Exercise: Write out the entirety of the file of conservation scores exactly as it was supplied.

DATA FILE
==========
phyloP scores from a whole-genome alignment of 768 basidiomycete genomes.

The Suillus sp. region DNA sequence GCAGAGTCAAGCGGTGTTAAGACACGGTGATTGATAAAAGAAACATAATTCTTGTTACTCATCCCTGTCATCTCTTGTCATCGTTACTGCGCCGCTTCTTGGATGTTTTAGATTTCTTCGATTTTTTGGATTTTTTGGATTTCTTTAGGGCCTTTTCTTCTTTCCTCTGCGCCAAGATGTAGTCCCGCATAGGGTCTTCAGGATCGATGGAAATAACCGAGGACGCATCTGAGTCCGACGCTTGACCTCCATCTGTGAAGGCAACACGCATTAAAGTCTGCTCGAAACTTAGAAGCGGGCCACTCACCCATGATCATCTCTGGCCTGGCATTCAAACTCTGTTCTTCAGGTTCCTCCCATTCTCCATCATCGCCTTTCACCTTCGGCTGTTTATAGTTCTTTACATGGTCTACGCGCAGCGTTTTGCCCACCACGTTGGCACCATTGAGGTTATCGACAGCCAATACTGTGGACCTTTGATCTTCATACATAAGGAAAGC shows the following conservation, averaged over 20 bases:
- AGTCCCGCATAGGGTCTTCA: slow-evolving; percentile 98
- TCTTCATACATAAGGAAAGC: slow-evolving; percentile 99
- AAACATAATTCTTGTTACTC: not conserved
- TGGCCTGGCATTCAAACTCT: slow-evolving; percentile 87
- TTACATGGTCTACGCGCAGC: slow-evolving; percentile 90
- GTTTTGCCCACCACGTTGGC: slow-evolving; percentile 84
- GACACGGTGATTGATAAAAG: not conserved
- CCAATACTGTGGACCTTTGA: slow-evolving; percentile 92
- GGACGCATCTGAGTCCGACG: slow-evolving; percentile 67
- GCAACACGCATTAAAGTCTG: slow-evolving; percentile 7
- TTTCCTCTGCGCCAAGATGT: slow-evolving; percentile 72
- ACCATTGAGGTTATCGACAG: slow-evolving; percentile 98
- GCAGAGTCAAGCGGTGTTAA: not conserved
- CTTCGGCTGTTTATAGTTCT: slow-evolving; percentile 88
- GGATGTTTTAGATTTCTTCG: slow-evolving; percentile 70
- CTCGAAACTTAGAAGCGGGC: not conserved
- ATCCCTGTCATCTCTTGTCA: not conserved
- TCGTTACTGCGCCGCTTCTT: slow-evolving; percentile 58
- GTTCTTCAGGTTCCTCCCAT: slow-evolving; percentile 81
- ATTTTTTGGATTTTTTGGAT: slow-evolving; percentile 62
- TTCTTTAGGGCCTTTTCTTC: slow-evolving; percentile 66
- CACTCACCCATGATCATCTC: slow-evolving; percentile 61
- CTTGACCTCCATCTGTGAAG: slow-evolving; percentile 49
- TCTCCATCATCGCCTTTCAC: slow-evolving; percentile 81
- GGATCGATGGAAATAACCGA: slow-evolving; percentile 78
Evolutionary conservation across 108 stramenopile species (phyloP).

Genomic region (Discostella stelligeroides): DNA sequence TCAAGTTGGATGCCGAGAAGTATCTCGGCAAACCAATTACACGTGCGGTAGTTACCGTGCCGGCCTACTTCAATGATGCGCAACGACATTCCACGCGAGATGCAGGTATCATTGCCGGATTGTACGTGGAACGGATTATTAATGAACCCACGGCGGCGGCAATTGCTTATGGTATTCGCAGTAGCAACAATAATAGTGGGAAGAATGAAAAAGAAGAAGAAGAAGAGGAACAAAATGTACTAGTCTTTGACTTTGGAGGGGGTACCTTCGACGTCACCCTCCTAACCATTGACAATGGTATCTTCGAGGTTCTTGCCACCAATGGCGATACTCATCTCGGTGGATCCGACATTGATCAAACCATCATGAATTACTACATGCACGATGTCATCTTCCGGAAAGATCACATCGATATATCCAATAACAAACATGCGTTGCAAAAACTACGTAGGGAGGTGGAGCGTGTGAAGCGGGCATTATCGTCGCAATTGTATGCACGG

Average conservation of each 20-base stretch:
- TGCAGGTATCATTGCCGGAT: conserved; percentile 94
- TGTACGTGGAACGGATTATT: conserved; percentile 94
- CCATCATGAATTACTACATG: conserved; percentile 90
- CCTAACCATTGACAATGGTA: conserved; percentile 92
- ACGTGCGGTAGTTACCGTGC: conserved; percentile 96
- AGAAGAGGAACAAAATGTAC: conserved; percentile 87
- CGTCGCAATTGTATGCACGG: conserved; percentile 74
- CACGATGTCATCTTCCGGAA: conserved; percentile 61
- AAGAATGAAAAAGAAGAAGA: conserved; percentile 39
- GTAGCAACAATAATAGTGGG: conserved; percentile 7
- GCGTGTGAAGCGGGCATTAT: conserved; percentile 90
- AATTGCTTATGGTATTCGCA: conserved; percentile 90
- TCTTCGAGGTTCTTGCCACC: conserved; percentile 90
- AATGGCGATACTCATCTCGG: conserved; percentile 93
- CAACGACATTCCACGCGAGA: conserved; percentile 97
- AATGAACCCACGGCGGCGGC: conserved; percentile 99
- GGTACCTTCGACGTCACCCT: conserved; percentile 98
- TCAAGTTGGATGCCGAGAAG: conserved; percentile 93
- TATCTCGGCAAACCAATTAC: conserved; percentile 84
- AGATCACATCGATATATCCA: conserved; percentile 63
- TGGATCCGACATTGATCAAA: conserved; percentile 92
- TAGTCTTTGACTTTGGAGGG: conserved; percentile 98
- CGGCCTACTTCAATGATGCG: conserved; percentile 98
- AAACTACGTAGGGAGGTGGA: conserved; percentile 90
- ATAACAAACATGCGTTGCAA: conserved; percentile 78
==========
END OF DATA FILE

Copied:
phyloP scores from a whole-genome alignment of 768 basidiomycete genomes.

The Suillus sp. region DNA sequence GCAGAGTCAAGCGGTGTTAAGACACGGTGATTGATAAAAGAAACATAATTCTTGTTACTCATCCCTGTCATCTCTTGTCATCGTTACTGCGCCGCTTCTTGGATGTTTTAGATTTCTTCGATTTTTTGGATTTTTTGGATTTCTTTAGGGCCTTTTCTTCTTTCCTCTGCGCCAAGATGTAGTCCCGCATAGGGTCTTCAGGATCGATGGAAATAACCGAGGACGCATCTGAGTCCGACGCTTGACCTCCATCTGTGAAGGCAACACGCATTAAAGTCTGCTCGAAACTTAGAAGCGGGCCACTCACCCATGATCATCTCTGGCCTGGCATTCAAACTCTGTTCTTCAGGTTCCTCCCATTCTCCATCATCGCCTTTCACCTTCGGCTGTTTATAGTTCTTTACATGGTCTACGCGCAGCGTTTTGCCCACCACGTTGGCACCATTGAGGTTATCGACAGCCAATACTGTGGACCTTTGATCTTCATACATAAGGAAAGC shows the following conservation, averaged over 20 bases:
- AGTCCCGCATAGGGTCTTCA: slow-evolving; percentile 98
- TCTTCATACATAAGGAAAGC: slow-evolving; percentile 99
- AAACATAATTCTTGTTACTC: not conserved
- TGGCCTGGCATTCAAACTCT: slow-evolving; percentile 87
- TTACATGGTCTACGCGCAGC: slow-evolving; percentile 90
- GTTTTGCCCACCACGTTGGC: slow-evolving; percentile 84
- GACACGGTGATTGATAAAAG: not conserved
- CCAATACTGTGGACCTTTGA: slow-evolving; percentile 92
- GGACGCATCTGAGTCCGACG: slow-evolving; percentile 67
- GCAACACGCATTAAAGTCTG: slow-evolving; percentile 7
- TTTCCTCTGCGCCAAGATGT: slow-evolving; percentile 72
- ACCATTGAGGTTATCGACAG: slow-evolving; percentile 98
- GCAGAGTCAAGCGGTGTTAA: not conserved
- CTTCGGCTGTTTATAGTTCT: slow-evolving; percentile 88
- GGATGTTTTAGATTTCTTCG: slow-evolving; percentile 70
- CTCGAAACTTAGAAGCGGGC: not conserved
- ATCCCTGTCATCTCTTGTCA: not conserved
- TCGTTACTGCGCCGCTTCTT: slow-evolving; percentile 58
- GTTCTTCAGGTTCCTCCCAT: slow-evolving; percentile 81
- ATTTTTTGGATTTTTTGGAT: slow-evolving; percentile 62
- TTCTTTAGGGCCTTTTCTTC: slow-evolving; percentile 66
- CACTCACCCATGATCATCTC: slow-evolving; percentile 61
- CTTGACCTCCATCTGTGAAG: slow-evolving; percentile 49
- TCTCCATCATCGCCTTTCAC: slow-evolving; percentile 81
- GGATCGATGGAAATAACCGA: slow-evolving; percentile 78
Evolutionary conservation across 108 stramenopile species (phyloP).

Genomic region (Discostella stelligeroides): DNA sequence TCAAGTTGGATGCCGAGAAGTATCTCGGCAAACCAATTACACGTGCGGTAGTTACCGTGCCGGCCTACTTCAATGATGCGCAACGACATTCCACGCGAGATGCAGGTATCATTGCCGGATTGTACGTGGAACGGATTATTAATGAACCCACGGCGGCGGCAATTGCTTATGGTATTCGCAGTAGCAACAATAATAGTGGGAAGAATGAAAAAGAAGAAGAAGAAGAGGAACAAAATGTACTAGTCTTTGACTTTGGAGGGGGTACCTTCGACGTCACCCTCCTAACCATTGACAATGGTATCTTCGAGGTTCTTGCCACCAATGGCGATACTCATCTCGGTGGATCCGACATTGATCAAACCATCATGAATTACTACATGCACGATGTCATCTTCCGGAAAGATCACATCGATATATCCAATAACAAACATGCGTTGCAAAAACTACGTAGGGAGGTGGAGCGTGTGAAGCGGGCATTATCGTCGCAATTGTATGCACGG

Average conservation of each 20-base stretch:
- TGCAGGTATCATTGCCGGAT: conserved; percentile 94
- TGTACGTGGAACGGATTATT: conserved; percentile 94
- CCATCATGAATTACTACATG: conserved; percentile 90
- CCTAACCATTGACAATGGTA: conserved; percentile 92
- ACGTGCGGTAGTTACCGTGC: conserved; percentile 96
- AGAAGAGGAACAAAATGTAC: conserved; percentile 87
- CGTCGCAATTGTATGCACGG: conserved; percentile 74
- CACGATGTCATCTTCCGGAA: conserved; percentile 61
- AAGAATGAAAAAGAAGAAGA: conserved; percentile 39
- GTAGCAACAATAATAGTGGG: conserved; percentile 7
- GCGTGTGAAGCGGGCATTAT: conserved; percentile 90
- AATTGCTTATGGTATTCGCA: conserved; percentile 90
- TCTTCGAGGTTCTTGCCACC: conserved; percentile 90
- AATGGCGATACTCATCTCGG: conserved; percentile 93
- CAACGACATTCCACGCGAGA: conserved; percentile 97
- AATGAACCCACGGCGGCGGC: conserved; percentile 99
- GGTACCTTCGACGTCACCCT: conserved; percentile 98
- TCAAGTTGGATGCCGAGAAG: conserved; percentile 93
- TATCTCGGCAAACCAATTAC: conserved; percentile 84
- AGATCACATCGATATATCCA: conserved; percentile 63
- TGGATCCGACATTGATCAAA: conserved; percentile 92
- TAGTCTTTGACTTTGGAGGG: conserved; percentile 98
- CGGCCTACTTCAATGATGCG: conserved; percentile 98
- AAACTACGTAGGGAGGTGGA: conserved; percentile 90
- ATAACAAACATGCGTTGCAA: conserved; percentile 78